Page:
FUNERAL SERMON FOR THOMAS MCAULY – 6/23/15
TEXTS: IS. 40:1-2; Rom. 8:31-35; 37-39; Luke 24:25-27: 30-47
THE GIFTS CHRIST FREELY GIVES (LSB – 602)
Rev. Kenneth W. Wieting


Dear Bonnie, dear family and friends of Thomas McAuly: Why this hymn?  As you mark the death of your husband, your father, your brother in Christ, why the hymn we just sang?  Tom had noted the other hymns as ones he desired to be sung at his funeral. But the one we just sang I chose for reasons that connect to Tom’s earthly life and to Tom’s life even now.


As the first stanza noted, Tom did proclaim and cling to Christ’s strong name in this house of worship. The second stanza focused on baptismal gifts – The gifts flow from the font Where He calls us His own…Here He forgives our sins with water and His Word. That gift of God Thomas received one month after His birth – on October 6, 1935. It is the gift the risen Christ mandated with all the authority in heaven and earth. It is a gift by which our living Lord promised to distribute His forgiveness to us sinners.


Therein comes the strong connection between this hymn and the life of the man whose death we mark today. You see, the Scriptures treat the forgiveness of sins in two ways. One way is how it is won!  Only by God the Son in the flesh – only by His sacrificial death – only by the shedding of His holy and precious blood!  What occurred on Calvary’s center cross is the center of human history. No person or phenomenon or period in history compares with the world-changing act of Jesus - suffering God’s wrath in our stead!  As the hymn Tom singled out confesses, we dying sinners have no plea except the shedding of Jesus’ blood on our behalf.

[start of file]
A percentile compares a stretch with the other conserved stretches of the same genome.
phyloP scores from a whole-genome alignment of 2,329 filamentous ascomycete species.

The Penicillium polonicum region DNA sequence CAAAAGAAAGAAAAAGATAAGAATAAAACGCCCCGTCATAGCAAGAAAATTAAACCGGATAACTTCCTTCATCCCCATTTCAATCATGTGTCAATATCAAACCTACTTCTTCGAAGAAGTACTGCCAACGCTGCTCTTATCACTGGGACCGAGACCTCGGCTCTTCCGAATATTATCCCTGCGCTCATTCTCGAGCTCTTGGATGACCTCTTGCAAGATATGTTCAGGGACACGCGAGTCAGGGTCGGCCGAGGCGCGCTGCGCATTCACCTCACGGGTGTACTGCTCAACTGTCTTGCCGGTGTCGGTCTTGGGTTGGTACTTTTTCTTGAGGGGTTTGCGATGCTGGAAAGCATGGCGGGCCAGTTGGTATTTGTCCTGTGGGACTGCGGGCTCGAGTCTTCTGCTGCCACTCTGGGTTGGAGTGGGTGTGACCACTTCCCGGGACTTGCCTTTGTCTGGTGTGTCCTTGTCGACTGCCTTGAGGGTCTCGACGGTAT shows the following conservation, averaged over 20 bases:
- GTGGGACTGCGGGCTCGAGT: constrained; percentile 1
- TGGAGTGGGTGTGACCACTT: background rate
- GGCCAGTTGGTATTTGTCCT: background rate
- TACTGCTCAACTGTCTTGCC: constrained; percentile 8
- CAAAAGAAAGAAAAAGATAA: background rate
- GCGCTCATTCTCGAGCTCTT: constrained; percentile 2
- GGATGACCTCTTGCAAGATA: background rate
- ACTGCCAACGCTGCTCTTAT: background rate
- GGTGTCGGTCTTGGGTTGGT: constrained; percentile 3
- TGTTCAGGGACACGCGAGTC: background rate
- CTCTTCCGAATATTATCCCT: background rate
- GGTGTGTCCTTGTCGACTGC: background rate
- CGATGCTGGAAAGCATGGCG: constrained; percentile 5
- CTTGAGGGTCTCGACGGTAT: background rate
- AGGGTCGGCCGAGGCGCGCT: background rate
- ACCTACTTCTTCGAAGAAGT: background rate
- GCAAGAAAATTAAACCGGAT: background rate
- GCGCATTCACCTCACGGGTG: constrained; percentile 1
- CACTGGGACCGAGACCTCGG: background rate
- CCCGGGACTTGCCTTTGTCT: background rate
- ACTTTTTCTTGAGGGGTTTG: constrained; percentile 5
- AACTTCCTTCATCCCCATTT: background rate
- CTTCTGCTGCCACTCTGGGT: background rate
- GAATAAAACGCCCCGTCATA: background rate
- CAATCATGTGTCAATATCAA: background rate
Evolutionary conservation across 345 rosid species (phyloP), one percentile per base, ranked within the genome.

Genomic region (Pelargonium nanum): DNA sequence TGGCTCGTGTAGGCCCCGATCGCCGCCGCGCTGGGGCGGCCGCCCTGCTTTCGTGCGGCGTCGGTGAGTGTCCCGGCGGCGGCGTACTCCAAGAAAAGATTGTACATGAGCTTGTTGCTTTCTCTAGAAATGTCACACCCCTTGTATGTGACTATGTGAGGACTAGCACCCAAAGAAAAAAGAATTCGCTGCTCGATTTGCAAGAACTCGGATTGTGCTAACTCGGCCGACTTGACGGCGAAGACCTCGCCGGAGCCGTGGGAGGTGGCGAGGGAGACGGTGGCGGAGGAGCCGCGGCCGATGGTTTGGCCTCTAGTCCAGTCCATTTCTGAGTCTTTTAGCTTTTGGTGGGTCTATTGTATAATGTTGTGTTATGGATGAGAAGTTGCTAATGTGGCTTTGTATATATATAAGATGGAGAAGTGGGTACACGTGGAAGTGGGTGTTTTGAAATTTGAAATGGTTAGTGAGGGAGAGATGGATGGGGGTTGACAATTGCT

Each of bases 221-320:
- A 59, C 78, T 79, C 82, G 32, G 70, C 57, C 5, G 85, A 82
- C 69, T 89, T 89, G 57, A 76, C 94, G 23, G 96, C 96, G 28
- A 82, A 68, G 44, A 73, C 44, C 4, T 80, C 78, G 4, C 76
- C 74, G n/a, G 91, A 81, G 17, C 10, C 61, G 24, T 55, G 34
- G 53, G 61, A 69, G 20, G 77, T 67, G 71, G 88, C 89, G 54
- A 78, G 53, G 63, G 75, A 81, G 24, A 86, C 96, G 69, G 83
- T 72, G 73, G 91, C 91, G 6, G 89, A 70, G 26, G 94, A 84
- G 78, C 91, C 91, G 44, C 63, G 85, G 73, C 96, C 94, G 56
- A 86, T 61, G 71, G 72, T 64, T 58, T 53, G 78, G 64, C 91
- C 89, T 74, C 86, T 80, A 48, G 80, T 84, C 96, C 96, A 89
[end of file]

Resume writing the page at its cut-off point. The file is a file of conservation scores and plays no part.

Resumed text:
FUNERAL SERMON FOR THOMAS MCAULY – 6/23/15
TEXTS: IS. 40:1-2; Rom. 8:31-35; 37-39; Luke 24:25-27: 30-47
THE GIFTS CHRIST FREELY GIVES (LSB – 602)
Rev. Kenneth W. Wieting


Dear Bonnie, dear family and friends of Thomas McAuly: Why this hymn?  As you mark the death of your husband, your father, your brother in Christ, why the hymn we just sang?  Tom had noted the other hymns as ones he desired to be sung at his funeral. But the one we just sang I chose for reasons that connect to Tom’s earthly life and to Tom’s life even now.


As the first stanza noted, Tom did proclaim and cling to Christ’s strong name in this house of worship. The second stanza focused on baptismal gifts – The gifts flow from the font Where He calls us His own…Here He forgives our sins with water and His Word. That gift of God Thomas received one month after His birth – on October 6, 1935. It is the gift the risen Christ mandated with all the authority in heaven and earth. It is a gift by which our living Lord promised to distribute His forgiveness to us sinners.